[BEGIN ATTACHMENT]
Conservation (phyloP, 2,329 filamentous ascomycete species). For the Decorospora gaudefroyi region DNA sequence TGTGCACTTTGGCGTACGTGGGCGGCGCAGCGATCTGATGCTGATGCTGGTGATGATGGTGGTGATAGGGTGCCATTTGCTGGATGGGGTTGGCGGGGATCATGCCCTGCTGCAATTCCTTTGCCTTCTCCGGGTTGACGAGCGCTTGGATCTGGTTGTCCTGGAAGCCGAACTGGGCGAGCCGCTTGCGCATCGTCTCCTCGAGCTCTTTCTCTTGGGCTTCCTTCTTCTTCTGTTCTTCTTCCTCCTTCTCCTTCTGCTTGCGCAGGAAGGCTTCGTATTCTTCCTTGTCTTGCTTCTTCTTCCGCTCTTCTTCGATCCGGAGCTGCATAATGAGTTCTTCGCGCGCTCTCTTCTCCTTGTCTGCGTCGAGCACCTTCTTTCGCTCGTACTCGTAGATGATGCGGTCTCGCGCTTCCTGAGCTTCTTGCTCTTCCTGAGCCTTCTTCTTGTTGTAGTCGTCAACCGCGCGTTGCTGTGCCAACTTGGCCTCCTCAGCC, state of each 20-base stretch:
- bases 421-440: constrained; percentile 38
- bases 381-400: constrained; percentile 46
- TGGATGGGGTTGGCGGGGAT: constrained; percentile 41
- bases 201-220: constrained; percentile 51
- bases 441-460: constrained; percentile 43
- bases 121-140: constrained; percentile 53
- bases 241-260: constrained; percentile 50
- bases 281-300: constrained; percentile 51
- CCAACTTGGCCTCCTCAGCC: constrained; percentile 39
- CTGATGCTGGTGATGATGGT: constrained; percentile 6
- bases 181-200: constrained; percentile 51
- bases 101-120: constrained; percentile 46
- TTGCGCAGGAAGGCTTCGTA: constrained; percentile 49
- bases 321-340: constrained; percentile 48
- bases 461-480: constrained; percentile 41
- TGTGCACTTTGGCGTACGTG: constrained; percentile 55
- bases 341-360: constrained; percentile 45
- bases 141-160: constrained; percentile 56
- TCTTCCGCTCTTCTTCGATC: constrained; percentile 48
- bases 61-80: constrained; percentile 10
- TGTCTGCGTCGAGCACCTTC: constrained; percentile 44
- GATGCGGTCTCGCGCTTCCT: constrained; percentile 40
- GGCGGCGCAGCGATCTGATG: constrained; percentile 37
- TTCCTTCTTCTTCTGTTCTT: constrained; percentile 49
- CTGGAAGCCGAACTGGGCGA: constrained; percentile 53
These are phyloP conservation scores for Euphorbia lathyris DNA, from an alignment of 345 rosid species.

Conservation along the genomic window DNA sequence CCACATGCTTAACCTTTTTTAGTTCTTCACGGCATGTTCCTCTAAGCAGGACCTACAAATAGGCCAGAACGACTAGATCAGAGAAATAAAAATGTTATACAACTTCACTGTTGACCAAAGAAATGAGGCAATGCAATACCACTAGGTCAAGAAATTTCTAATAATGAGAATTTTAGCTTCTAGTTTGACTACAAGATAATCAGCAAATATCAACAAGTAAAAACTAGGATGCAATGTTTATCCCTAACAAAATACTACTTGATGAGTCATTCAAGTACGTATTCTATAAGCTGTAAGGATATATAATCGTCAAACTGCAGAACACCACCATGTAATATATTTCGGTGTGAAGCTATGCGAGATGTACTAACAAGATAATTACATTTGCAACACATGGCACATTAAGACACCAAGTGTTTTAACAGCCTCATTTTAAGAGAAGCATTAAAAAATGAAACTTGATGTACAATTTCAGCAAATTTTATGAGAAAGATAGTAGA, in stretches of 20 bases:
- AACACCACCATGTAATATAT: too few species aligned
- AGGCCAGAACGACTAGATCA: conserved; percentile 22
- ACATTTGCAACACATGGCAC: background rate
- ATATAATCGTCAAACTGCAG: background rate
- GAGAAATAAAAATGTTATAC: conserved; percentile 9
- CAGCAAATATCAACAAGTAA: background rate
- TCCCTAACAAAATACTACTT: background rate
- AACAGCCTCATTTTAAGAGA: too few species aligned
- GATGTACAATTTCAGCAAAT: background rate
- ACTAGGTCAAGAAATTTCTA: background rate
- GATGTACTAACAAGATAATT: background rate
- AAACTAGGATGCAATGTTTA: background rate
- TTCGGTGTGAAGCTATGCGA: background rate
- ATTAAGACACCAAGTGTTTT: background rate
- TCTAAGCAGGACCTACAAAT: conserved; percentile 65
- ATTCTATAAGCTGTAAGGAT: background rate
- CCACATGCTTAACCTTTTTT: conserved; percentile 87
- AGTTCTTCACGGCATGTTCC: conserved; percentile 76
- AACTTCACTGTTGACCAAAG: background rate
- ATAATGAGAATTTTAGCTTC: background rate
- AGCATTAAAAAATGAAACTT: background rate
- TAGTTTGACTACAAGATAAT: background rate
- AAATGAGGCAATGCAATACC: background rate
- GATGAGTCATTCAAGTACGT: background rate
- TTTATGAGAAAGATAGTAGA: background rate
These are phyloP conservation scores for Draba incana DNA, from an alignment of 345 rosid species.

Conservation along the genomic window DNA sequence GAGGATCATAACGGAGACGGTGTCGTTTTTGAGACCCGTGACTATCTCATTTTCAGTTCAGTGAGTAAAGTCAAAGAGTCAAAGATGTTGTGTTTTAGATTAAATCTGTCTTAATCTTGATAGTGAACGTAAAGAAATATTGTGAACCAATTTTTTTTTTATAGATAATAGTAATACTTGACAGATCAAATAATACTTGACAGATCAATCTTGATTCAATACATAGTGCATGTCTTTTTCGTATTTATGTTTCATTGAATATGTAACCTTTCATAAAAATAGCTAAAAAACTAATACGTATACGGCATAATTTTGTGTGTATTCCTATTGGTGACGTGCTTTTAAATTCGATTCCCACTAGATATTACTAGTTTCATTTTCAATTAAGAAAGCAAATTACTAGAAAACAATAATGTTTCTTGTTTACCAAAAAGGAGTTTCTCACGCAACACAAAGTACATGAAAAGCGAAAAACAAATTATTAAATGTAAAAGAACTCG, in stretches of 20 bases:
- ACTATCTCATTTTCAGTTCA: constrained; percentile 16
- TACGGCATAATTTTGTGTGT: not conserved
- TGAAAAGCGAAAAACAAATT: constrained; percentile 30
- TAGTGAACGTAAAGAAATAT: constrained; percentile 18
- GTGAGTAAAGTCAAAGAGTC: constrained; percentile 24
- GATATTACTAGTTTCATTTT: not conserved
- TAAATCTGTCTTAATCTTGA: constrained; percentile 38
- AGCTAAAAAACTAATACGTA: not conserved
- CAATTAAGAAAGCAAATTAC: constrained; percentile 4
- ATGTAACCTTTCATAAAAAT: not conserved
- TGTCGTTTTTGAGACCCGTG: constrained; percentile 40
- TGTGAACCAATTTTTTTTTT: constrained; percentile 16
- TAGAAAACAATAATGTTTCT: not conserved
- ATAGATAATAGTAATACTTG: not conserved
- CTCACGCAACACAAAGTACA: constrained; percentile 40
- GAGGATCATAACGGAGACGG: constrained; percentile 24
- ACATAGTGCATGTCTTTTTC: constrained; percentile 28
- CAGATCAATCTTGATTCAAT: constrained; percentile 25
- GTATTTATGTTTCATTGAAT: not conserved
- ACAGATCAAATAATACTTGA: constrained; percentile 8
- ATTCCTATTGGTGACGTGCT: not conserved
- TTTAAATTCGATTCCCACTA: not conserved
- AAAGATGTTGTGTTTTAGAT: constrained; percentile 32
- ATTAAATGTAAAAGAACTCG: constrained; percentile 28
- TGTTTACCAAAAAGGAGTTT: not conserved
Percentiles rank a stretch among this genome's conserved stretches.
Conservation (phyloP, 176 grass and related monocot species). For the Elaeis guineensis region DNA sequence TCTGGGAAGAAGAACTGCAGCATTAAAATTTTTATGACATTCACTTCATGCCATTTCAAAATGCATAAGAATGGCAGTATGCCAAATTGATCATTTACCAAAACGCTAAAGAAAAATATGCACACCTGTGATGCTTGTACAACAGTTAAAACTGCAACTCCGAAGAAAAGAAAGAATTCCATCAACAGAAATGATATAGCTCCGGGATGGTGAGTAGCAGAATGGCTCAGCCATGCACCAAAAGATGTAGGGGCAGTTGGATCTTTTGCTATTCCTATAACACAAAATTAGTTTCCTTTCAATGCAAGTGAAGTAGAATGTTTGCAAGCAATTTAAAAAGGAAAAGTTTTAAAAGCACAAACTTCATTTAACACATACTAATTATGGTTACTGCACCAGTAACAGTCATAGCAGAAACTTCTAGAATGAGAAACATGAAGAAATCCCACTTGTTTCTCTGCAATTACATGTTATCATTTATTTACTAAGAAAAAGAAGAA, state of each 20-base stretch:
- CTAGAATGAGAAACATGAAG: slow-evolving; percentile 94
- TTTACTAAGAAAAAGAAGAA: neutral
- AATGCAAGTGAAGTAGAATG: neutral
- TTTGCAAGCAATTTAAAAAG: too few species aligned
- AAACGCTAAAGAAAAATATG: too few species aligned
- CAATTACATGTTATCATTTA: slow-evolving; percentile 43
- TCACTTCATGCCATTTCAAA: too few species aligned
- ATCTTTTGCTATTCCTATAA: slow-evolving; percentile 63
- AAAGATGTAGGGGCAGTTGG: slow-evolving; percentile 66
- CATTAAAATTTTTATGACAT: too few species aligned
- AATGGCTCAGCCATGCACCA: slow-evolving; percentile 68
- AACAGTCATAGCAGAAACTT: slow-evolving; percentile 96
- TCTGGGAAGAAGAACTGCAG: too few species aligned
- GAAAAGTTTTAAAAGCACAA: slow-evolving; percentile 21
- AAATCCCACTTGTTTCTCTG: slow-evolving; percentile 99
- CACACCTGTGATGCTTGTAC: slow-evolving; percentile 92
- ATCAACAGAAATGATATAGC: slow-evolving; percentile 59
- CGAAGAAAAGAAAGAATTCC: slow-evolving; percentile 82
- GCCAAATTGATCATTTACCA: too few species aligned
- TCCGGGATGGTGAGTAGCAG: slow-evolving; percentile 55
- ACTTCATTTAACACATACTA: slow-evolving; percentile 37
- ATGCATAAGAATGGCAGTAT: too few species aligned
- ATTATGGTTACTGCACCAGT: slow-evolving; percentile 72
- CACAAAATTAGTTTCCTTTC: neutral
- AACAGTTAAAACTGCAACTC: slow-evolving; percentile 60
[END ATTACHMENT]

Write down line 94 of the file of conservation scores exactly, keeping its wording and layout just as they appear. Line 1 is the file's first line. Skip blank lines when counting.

- AACAGTCATAGCAGAAACTT: slow-evolving; percentile 96